Here in Montana, a 2010 Supreme Court decision – Baxter v. Montana guarantees the rights of a Montanan to seek doctor-assisted death as part of their end of life care.

Does that make you uncomfortable? It’d be weird if it doesn’t.

The shame of this all is that the only guidance Montanans have in this matter is the Supreme Court decision. Laws here do not set forth guidance, nor do they protect doctors or patients. They should.

Sickness and pain-tormented days are not the time to be fighting these things out in court, as Robert Baxter had to do in 2008. Baxter died, suffering, the day of the Supreme Court decision.

Dr. Tom Preston, a Washington physician and medical director for Compassion & Choices of Washington will address current issues and answer audience questions here in Missoula next Tuesday, October 12th, from 12 to 1 p.m. at University of Montana’s Todd Building, Room 210.

Preston has worked with Washington’s Death With Dignity Act and is knowledgeable on how aid in dying fits into comprehensive end-of-life decision making. He regularly consults with patients, families and medical providers, helping them to explore available end-of-life options, which results in a peaceful end to terminal illness and unbearable suffering.

Advocates and opponents would do well to inform themselves on this issue. Montana law needs to address this – as the Supreme Court ruling assures it as our constitutional right.

True conservatives would want the government out of the doctors office, and would want to protect doctors from unnecessary and undue influence that political agendas can push upon patients, families and loved ones much like what happened to Terri Shiavo back in 2005.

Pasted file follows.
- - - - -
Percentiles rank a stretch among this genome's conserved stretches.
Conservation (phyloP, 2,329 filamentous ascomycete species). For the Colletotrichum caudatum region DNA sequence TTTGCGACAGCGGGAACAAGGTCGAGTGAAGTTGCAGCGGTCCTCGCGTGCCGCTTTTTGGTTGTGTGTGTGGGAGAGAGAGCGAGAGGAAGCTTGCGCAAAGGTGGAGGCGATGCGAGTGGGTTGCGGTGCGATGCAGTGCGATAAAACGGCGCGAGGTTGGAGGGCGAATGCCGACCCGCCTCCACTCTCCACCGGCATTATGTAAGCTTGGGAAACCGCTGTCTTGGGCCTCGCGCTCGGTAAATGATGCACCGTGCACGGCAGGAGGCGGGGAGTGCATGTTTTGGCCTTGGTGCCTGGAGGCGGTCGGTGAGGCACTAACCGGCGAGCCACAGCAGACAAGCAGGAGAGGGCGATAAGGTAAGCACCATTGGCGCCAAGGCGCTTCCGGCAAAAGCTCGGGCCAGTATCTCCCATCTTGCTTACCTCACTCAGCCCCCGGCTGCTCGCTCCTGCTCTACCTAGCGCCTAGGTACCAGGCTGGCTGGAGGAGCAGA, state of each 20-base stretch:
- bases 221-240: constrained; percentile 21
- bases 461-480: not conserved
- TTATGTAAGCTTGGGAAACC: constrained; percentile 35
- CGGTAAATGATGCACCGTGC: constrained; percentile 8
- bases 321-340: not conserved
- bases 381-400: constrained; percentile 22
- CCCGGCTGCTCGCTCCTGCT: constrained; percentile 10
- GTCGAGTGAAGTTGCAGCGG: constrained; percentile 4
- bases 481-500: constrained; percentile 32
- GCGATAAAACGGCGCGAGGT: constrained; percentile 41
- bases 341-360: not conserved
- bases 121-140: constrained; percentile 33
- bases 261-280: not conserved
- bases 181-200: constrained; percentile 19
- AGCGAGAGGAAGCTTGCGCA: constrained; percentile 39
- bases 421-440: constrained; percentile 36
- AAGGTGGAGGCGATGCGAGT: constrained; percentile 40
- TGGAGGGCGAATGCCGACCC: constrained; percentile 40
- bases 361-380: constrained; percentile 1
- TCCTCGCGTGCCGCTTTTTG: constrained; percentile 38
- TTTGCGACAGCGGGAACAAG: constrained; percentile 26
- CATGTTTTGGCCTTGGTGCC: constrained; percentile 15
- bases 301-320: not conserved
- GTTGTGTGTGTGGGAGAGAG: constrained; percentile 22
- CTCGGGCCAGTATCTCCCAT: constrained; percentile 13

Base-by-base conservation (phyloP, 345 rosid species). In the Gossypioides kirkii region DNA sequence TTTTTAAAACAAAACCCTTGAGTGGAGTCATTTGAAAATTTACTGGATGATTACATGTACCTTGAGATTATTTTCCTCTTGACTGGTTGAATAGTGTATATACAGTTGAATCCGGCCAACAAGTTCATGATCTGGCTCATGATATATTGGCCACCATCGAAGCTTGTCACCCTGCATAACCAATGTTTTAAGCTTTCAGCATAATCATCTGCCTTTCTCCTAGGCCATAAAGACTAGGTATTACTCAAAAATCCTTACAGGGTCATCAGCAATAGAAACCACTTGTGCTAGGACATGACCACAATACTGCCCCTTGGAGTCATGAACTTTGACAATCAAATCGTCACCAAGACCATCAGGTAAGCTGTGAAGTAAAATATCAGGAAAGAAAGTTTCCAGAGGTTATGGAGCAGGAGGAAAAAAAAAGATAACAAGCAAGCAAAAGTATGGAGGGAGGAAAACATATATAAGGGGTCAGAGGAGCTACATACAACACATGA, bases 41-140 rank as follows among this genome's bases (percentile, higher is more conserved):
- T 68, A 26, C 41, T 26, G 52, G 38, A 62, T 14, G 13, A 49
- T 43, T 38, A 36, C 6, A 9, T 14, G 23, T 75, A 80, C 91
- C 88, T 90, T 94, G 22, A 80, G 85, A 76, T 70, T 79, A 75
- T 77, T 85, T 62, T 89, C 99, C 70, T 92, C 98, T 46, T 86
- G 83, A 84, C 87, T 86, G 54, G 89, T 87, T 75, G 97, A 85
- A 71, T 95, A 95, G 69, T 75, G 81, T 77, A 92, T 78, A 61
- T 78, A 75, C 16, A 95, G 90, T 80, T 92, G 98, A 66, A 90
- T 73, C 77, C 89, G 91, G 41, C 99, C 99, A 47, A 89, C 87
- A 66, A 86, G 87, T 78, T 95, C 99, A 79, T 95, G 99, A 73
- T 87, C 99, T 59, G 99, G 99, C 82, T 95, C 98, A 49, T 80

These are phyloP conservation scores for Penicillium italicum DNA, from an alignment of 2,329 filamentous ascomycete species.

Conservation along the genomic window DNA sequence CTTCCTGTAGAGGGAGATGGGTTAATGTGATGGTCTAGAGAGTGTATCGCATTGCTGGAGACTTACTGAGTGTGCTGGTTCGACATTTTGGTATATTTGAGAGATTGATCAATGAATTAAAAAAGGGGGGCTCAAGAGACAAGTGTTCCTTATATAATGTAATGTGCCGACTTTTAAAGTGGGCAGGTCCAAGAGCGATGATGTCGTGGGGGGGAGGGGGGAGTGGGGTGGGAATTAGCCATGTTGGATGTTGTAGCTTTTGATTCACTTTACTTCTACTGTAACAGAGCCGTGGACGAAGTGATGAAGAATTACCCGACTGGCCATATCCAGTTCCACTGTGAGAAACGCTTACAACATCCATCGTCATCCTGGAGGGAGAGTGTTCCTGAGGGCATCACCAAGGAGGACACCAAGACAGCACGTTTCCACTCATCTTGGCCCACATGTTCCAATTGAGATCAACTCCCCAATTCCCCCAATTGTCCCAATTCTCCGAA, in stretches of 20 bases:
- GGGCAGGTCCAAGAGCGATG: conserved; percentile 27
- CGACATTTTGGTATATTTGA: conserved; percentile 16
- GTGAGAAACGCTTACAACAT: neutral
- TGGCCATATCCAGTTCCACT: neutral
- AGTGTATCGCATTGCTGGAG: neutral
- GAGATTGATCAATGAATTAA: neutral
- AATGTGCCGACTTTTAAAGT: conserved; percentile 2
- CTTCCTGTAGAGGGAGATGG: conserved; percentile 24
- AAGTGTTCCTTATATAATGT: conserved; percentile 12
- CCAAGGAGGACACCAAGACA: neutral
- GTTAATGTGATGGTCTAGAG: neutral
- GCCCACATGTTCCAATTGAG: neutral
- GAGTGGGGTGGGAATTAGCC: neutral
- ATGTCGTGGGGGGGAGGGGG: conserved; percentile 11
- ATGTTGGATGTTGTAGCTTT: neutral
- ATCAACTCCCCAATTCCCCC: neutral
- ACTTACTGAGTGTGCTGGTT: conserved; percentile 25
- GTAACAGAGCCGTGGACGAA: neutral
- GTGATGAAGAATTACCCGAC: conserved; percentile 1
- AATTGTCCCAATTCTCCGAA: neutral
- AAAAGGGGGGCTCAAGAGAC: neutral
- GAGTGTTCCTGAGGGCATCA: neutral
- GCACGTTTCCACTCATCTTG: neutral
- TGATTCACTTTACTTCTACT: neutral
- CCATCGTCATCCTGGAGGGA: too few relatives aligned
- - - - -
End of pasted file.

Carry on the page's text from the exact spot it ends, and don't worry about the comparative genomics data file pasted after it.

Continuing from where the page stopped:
Montanans – Republicans and Democrats – overwhelmingly support supporting individual choice when it comes to death with dignity. A recent poll, in March, 2010 confirms this. Democrats – 69% support with 16 in opposition…Republicans 53% in support with 35 in opposition, and 61% of Independents, with 23 in opposition.

Where does your legislative candidate stand on this important issue? Will they stand in the way of protection for individual rights? Will they refuse to protect physicians from political agendas? Will they want to come between you and your doctor and your private choices?

most of us now realize that max’s plan didn’t work out very well, did it?!

by problembear

the next citizens initiative i would like to see in the 2012 election cycle is for: Montana Public Option health care insurance. check this site out and let’s get the ball rolling here:

first order of business:

we should start drafting legislation that will enable employers of this state to pool their health insurance premiums into a public option insurance policy that actually uses the money for paying for health care for the insured rather than simply create more profits for private health insurance companies who are raising our rates and increasing our deductibles with impunity since max baucus’s gift to his friends in the health insurance lobby.

montana could enact legislation to develop a public option health insurance program which would:

  • lower most insurance rates by 33%
  • guarantee coverage for all insured who opt in
  • provide stability to employers tired of searching for decent HC plans
  • attract businesses to MT who want our plan for their employees.
  • increase participation of all health care providers who want in.
  • bring costs back in line with benefits for both insured and vendors
  • take away the uncertainty of dealing with private insurers.
  • make private insurers who do business in montana more competitive

now who can argue with that?

(besides max and his friends, i mean.)

By Duganz

This AP story today about an upcoming Rolling Stone interview with President Barack Obama has left me with lots of questions, and a substantial need to dedicate time to introspection.

On President Obama’s end, he’s mad as hell about perceived apathy on the left. He is tired of progressives being down about what he sees as success––the left being comprised of glass-half-empty types.